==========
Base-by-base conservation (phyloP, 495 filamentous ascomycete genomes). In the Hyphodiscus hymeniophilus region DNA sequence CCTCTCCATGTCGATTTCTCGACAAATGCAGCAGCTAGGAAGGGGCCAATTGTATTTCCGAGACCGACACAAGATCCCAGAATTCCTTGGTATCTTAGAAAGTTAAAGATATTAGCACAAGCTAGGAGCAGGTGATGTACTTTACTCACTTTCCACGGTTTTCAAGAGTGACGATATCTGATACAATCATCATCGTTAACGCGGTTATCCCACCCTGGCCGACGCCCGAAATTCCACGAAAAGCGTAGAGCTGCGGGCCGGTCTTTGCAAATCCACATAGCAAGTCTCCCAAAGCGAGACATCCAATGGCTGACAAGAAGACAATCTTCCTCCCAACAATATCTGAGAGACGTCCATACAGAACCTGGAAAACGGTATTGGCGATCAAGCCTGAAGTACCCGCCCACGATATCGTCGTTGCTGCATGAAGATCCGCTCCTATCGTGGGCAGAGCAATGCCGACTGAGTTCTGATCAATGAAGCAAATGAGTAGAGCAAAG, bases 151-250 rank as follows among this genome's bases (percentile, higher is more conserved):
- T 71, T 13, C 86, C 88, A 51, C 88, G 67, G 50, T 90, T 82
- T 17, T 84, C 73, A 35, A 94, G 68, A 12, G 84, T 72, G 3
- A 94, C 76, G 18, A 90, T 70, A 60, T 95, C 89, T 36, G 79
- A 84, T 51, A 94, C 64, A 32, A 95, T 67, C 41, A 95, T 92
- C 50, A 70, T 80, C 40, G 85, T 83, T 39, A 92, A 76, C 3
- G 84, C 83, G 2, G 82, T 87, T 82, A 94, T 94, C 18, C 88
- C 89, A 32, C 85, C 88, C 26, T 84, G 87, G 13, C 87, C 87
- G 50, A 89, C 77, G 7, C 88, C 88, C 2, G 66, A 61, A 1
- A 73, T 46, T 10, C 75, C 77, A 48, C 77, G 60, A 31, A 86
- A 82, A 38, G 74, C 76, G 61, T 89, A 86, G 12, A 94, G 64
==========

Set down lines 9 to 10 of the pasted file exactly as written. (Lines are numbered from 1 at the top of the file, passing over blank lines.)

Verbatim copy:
- G 50, A 89, C 77, G 7, C 88, C 88, C 2, G 66, A 61, A 1
- A 73, T 46, T 10, C 75, C 77, A 48, C 77, G 60, A 31, A 86